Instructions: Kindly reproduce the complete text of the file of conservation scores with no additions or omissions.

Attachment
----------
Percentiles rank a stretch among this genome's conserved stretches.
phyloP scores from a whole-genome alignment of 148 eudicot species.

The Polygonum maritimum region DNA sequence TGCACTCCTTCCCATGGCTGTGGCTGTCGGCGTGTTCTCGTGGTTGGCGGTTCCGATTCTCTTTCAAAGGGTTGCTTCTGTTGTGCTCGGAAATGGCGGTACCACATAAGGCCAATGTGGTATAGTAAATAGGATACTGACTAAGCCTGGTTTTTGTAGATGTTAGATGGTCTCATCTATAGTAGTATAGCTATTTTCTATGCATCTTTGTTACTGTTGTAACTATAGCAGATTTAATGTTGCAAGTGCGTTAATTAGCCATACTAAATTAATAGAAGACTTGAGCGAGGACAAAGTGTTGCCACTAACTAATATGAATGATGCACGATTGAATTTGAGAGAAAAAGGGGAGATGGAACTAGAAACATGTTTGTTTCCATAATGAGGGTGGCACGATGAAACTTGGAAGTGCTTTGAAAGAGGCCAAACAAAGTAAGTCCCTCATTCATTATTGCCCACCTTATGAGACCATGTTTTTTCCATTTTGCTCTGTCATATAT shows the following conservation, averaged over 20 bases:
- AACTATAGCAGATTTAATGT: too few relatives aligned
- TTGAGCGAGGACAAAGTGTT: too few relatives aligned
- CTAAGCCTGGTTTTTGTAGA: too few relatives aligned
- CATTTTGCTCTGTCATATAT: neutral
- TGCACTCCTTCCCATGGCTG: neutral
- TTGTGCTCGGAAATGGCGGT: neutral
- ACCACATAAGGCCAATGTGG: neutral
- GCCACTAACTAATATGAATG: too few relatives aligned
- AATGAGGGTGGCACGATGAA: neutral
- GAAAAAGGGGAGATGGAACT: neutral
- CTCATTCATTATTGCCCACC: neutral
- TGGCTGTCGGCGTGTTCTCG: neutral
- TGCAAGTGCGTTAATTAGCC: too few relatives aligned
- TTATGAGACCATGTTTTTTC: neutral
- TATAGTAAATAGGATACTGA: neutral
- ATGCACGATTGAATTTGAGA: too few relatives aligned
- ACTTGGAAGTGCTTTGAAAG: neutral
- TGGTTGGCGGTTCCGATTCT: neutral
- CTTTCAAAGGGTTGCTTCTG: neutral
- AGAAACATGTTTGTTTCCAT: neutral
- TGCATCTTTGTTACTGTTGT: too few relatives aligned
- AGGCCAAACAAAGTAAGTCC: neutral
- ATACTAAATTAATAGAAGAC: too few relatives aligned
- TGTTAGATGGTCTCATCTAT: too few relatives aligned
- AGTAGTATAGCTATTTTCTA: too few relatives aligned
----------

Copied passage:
Percentiles rank a stretch among this genome's conserved stretches.
phyloP scores from a whole-genome alignment of 148 eudicot species.

The Polygonum maritimum region DNA sequence TGCACTCCTTCCCATGGCTGTGGCTGTCGGCGTGTTCTCGTGGTTGGCGGTTCCGATTCTCTTTCAAAGGGTTGCTTCTGTTGTGCTCGGAAATGGCGGTACCACATAAGGCCAATGTGGTATAGTAAATAGGATACTGACTAAGCCTGGTTTTTGTAGATGTTAGATGGTCTCATCTATAGTAGTATAGCTATTTTCTATGCATCTTTGTTACTGTTGTAACTATAGCAGATTTAATGTTGCAAGTGCGTTAATTAGCCATACTAAATTAATAGAAGACTTGAGCGAGGACAAAGTGTTGCCACTAACTAATATGAATGATGCACGATTGAATTTGAGAGAAAAAGGGGAGATGGAACTAGAAACATGTTTGTTTCCATAATGAGGGTGGCACGATGAAACTTGGAAGTGCTTTGAAAGAGGCCAAACAAAGTAAGTCCCTCATTCATTATTGCCCACCTTATGAGACCATGTTTTTTCCATTTTGCTCTGTCATATAT shows the following conservation, averaged over 20 bases:
- AACTATAGCAGATTTAATGT: too few relatives aligned
- TTGAGCGAGGACAAAGTGTT: too few relatives aligned
- CTAAGCCTGGTTTTTGTAGA: too few relatives aligned
- CATTTTGCTCTGTCATATAT: neutral
- TGCACTCCTTCCCATGGCTG: neutral
- TTGTGCTCGGAAATGGCGGT: neutral
- ACCACATAAGGCCAATGTGG: neutral
- GCCACTAACTAATATGAATG: too few relatives aligned
- AATGAGGGTGGCACGATGAA: neutral
- GAAAAAGGGGAGATGGAACT: neutral
- CTCATTCATTATTGCCCACC: neutral
- TGGCTGTCGGCGTGTTCTCG: neutral
- TGCAAGTGCGTTAATTAGCC: too few relatives aligned
- TTATGAGACCATGTTTTTTC: neutral
- TATAGTAAATAGGATACTGA: neutral
- ATGCACGATTGAATTTGAGA: too few relatives aligned
- ACTTGGAAGTGCTTTGAAAG: neutral
- TGGTTGGCGGTTCCGATTCT: neutral
- CTTTCAAAGGGTTGCTTCTG: neutral
- AGAAACATGTTTGTTTCCAT: neutral
- TGCATCTTTGTTACTGTTGT: too few relatives aligned
- AGGCCAAACAAAGTAAGTCC: neutral
- ATACTAAATTAATAGAAGAC: too few relatives aligned
- TGTTAGATGGTCTCATCTAT: too few relatives aligned
- AGTAGTATAGCTATTTTCTA: too few relatives aligned